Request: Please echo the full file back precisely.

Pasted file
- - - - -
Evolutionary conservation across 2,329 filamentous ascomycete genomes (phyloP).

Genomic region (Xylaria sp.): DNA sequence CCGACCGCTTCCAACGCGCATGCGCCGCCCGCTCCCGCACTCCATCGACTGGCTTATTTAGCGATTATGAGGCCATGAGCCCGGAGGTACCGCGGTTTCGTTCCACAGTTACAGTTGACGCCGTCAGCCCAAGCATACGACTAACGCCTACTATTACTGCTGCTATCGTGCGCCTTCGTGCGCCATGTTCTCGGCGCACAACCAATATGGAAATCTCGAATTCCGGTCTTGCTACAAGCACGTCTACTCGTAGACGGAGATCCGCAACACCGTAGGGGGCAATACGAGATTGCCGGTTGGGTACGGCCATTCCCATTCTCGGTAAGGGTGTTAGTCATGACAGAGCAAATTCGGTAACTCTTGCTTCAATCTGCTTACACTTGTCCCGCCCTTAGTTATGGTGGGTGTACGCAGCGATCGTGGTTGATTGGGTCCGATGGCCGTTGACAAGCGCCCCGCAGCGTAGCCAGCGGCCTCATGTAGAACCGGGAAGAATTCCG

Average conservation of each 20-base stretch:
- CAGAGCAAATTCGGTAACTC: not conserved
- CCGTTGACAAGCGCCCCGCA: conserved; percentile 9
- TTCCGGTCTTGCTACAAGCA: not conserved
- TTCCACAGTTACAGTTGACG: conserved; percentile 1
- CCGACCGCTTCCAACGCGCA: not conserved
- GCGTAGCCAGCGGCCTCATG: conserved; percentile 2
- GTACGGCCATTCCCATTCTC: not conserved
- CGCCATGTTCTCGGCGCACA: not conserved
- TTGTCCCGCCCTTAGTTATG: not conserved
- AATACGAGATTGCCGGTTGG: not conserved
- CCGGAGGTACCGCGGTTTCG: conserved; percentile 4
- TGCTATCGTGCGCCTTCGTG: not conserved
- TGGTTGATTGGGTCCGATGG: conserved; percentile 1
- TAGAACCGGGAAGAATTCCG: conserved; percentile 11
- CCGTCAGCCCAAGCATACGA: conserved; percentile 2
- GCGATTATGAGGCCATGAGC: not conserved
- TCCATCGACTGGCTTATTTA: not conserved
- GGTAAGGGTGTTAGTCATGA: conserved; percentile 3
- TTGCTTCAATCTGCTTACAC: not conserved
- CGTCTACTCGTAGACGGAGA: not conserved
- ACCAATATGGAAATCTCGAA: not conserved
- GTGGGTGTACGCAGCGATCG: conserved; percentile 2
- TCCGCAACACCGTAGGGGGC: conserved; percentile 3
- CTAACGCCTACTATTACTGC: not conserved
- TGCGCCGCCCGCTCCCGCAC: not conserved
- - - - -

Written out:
Evolutionary conservation across 2,329 filamentous ascomycete genomes (phyloP).

Genomic region (Xylaria sp.): DNA sequence CCGACCGCTTCCAACGCGCATGCGCCGCCCGCTCCCGCACTCCATCGACTGGCTTATTTAGCGATTATGAGGCCATGAGCCCGGAGGTACCGCGGTTTCGTTCCACAGTTACAGTTGACGCCGTCAGCCCAAGCATACGACTAACGCCTACTATTACTGCTGCTATCGTGCGCCTTCGTGCGCCATGTTCTCGGCGCACAACCAATATGGAAATCTCGAATTCCGGTCTTGCTACAAGCACGTCTACTCGTAGACGGAGATCCGCAACACCGTAGGGGGCAATACGAGATTGCCGGTTGGGTACGGCCATTCCCATTCTCGGTAAGGGTGTTAGTCATGACAGAGCAAATTCGGTAACTCTTGCTTCAATCTGCTTACACTTGTCCCGCCCTTAGTTATGGTGGGTGTACGCAGCGATCGTGGTTGATTGGGTCCGATGGCCGTTGACAAGCGCCCCGCAGCGTAGCCAGCGGCCTCATGTAGAACCGGGAAGAATTCCG

Average conservation of each 20-base stretch:
- CAGAGCAAATTCGGTAACTC: not conserved
- CCGTTGACAAGCGCCCCGCA: conserved; percentile 9
- TTCCGGTCTTGCTACAAGCA: not conserved
- TTCCACAGTTACAGTTGACG: conserved; percentile 1
- CCGACCGCTTCCAACGCGCA: not conserved
- GCGTAGCCAGCGGCCTCATG: conserved; percentile 2
- GTACGGCCATTCCCATTCTC: not conserved
- CGCCATGTTCTCGGCGCACA: not conserved
- TTGTCCCGCCCTTAGTTATG: not conserved
- AATACGAGATTGCCGGTTGG: not conserved
- CCGGAGGTACCGCGGTTTCG: conserved; percentile 4
- TGCTATCGTGCGCCTTCGTG: not conserved
- TGGTTGATTGGGTCCGATGG: conserved; percentile 1
- TAGAACCGGGAAGAATTCCG: conserved; percentile 11
- CCGTCAGCCCAAGCATACGA: conserved; percentile 2
- GCGATTATGAGGCCATGAGC: not conserved
- TCCATCGACTGGCTTATTTA: not conserved
- GGTAAGGGTGTTAGTCATGA: conserved; percentile 3
- TTGCTTCAATCTGCTTACAC: not conserved
- CGTCTACTCGTAGACGGAGA: not conserved
- ACCAATATGGAAATCTCGAA: not conserved
- GTGGGTGTACGCAGCGATCG: conserved; percentile 2
- TCCGCAACACCGTAGGGGGC: conserved; percentile 3
- CTAACGCCTACTATTACTGC: not conserved
- TGCGCCGCCCGCTCCCGCAC: not conserved